Got the flu? Got sick time to use?
Here at MomsRising, we work virtually--on the phone and on our computers. Somehow, that hasn't stopped us from passing around this mean winter bug that has made national news headlines the past two weeks. Every other day one of us was sending icky morning email updates about fevers and persistent coughs we were battling, kids' puke we were cleaning, or some fun combination of it all. One of my co-workers, Ruth, who dedicates most of her days fighting for paid sick days for moms everywhere, asked us to tweet or email pics of our sick selves and kids to our local lawmakers, urging them to pass laws that provide paid sick days. She was only half joking. More than 1.5 million workers in my state can't earn a single sick day. That's about 46% of all priviate sector workers. I'm no fan of my Michigan governor and was more than happy to email him a pretty gross selfie.
I'm lucky, I work with an organization that offers paid sick days. I'm still fairly new at MomsRising and had a teenage sized emergency my first week at work, so I felt guilty when I came down with the flu two weeks ago and had to take a sick day. I tried to call my flu a cold and I logged on for work the following day. But my flu didn't care about my pet names for him, the following week, he wrestled me back to bed with a fever for another two days.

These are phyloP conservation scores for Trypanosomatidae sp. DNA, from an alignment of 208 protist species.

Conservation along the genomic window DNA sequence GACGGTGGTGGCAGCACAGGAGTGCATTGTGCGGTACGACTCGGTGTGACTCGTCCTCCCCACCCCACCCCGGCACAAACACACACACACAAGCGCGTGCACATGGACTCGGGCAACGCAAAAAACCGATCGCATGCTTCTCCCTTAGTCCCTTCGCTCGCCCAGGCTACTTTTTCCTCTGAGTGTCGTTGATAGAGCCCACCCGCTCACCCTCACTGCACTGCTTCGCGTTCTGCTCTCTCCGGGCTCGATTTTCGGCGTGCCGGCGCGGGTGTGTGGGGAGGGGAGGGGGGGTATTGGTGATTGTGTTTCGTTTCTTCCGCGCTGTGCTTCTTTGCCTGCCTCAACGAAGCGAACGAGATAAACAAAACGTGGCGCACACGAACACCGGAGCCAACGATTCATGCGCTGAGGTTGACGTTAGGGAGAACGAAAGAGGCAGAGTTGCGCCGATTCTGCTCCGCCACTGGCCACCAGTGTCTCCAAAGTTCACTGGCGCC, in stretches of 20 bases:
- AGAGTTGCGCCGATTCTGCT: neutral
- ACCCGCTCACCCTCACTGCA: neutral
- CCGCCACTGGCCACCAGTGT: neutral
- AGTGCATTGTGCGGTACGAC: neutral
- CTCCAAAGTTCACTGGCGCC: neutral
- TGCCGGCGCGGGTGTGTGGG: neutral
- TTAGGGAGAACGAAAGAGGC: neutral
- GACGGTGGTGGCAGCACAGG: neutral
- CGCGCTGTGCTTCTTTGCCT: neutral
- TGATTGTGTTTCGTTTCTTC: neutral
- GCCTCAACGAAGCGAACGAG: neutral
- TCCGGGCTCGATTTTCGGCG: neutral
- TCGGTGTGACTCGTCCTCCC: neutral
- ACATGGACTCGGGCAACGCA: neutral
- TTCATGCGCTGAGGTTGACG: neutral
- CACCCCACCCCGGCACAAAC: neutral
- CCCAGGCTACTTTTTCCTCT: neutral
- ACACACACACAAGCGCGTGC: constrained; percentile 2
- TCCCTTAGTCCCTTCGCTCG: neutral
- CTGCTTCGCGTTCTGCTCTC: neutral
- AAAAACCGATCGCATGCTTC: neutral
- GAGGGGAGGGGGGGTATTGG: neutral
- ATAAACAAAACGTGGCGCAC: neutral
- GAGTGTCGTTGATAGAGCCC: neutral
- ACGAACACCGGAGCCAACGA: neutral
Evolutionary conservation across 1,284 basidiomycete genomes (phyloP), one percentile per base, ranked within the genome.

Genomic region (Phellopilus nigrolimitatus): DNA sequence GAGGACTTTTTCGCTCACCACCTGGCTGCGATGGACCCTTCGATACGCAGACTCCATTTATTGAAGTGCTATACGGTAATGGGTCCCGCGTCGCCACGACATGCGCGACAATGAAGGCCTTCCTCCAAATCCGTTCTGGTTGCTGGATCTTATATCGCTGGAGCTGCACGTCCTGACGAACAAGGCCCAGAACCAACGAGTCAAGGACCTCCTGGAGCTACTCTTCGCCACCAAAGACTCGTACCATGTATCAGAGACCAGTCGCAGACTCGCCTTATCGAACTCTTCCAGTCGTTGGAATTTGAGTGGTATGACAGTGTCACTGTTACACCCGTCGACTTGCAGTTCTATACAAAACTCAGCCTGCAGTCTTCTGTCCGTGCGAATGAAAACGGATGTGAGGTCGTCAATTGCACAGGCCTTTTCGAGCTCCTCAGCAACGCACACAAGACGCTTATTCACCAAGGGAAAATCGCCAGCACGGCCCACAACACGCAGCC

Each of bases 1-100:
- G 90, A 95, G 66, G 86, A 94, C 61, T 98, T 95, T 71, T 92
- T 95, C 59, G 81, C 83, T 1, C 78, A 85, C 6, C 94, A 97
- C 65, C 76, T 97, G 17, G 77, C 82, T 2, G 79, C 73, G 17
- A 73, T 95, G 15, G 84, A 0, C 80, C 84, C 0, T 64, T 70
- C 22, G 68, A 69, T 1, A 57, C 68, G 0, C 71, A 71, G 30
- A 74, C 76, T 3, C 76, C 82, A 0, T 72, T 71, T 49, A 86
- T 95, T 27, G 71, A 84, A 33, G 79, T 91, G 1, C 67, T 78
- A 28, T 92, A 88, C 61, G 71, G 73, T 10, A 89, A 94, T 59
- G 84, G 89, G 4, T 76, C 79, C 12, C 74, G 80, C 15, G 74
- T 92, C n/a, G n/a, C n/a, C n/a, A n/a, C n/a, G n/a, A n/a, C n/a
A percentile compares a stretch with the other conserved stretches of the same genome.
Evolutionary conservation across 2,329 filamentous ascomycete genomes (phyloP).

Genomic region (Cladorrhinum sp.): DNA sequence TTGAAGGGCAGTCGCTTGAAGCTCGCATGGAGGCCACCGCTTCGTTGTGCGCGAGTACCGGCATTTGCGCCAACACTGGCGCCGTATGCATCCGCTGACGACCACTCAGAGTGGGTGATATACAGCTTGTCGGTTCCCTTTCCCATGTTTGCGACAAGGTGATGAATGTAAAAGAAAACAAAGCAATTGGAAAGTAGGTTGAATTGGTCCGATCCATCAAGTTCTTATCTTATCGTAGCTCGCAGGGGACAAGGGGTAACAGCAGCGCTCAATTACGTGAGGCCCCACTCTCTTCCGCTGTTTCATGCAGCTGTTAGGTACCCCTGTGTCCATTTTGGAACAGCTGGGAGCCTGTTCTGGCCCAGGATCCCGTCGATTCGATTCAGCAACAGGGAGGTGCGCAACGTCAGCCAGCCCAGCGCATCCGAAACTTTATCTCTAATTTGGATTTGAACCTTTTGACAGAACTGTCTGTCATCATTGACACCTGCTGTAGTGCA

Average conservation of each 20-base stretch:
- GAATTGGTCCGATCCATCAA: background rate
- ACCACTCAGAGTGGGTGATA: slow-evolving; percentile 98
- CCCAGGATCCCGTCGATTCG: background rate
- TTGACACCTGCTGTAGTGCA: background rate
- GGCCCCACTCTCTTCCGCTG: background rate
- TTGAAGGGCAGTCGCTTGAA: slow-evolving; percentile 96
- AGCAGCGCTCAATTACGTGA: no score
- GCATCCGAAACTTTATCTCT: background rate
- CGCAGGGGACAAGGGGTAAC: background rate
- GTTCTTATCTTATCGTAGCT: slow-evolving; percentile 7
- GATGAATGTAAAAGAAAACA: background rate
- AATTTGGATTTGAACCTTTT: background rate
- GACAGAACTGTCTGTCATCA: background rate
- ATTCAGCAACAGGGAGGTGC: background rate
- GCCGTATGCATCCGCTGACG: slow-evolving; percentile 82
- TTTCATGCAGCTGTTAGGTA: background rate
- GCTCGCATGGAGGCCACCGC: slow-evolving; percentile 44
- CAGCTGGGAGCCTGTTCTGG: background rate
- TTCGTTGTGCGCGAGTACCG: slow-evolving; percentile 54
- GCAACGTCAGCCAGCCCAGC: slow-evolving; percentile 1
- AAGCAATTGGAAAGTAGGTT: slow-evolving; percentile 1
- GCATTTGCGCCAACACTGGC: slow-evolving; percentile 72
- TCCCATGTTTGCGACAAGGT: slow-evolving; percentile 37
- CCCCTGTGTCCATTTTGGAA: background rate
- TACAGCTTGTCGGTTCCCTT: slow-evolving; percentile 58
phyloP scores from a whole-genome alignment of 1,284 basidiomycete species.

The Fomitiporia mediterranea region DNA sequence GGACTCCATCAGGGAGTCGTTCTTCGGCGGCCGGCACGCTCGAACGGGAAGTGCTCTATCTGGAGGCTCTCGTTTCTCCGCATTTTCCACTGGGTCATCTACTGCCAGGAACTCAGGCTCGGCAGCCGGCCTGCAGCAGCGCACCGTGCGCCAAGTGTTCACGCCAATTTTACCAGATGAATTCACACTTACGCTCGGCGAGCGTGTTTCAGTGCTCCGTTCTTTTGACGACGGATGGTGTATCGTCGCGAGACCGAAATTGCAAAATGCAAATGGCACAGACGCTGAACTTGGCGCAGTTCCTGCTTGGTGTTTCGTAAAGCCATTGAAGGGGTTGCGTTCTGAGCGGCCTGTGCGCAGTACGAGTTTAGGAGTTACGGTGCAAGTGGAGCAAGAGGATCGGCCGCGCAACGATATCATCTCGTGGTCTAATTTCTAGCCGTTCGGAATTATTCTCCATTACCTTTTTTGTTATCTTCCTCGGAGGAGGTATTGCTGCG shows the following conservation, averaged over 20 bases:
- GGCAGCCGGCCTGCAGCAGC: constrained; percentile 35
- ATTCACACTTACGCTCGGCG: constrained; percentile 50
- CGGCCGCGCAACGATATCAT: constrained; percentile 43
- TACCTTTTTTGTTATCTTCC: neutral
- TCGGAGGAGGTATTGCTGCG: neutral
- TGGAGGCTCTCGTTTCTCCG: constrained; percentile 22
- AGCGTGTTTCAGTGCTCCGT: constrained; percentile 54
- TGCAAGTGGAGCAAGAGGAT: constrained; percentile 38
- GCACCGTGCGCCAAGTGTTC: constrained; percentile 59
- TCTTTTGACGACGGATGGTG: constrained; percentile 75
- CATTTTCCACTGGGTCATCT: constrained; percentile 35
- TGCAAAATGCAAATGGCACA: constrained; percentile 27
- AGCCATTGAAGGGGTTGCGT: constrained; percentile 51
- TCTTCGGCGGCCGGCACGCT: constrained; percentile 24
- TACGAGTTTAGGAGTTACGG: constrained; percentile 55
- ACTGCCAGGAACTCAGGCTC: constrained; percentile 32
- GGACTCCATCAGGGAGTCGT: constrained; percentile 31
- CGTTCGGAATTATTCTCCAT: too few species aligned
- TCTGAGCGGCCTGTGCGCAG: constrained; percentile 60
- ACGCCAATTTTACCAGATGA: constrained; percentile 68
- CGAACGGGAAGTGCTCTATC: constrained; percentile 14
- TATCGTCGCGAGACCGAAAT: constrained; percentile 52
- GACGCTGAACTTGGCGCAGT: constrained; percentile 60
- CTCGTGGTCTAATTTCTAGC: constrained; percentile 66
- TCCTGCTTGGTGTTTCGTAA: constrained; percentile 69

Even though I work with a team who doesn't make me feel guilty about getting sick, I had residual fear from a lifetime of working for employers who'd threaten and bully me when I called in sick. Because I've had almost universally bad experiences with former employers, I didn't trust that when MomsRising said they offered paid sick days, they actually meant for me to use those days to get better.
When moms are forced to show up to work sick, or send their kids to school sick because they can't afford to stay home with them while they get better, we all lose. More moms and kids become sick, creating a cycle amongst co-workers and students that can take an entire winter to break. Access to earned paid sick days not only keeps people in the jobs they desperately need, it saves employers money. Earned sick days far outweigh the costs of interviewing, replacing and training new workers. Conversely, employees who came to work sick, cost the national economy about $160 billion a year in lost productivity. Cities like Seattle and San Francisco, the state of Connecticut and D.C. have all passed laws requiring paid sick days and there's been no negative effects. The Philadelphia City Council began debating whether or not they'd pass a similar law late last week.
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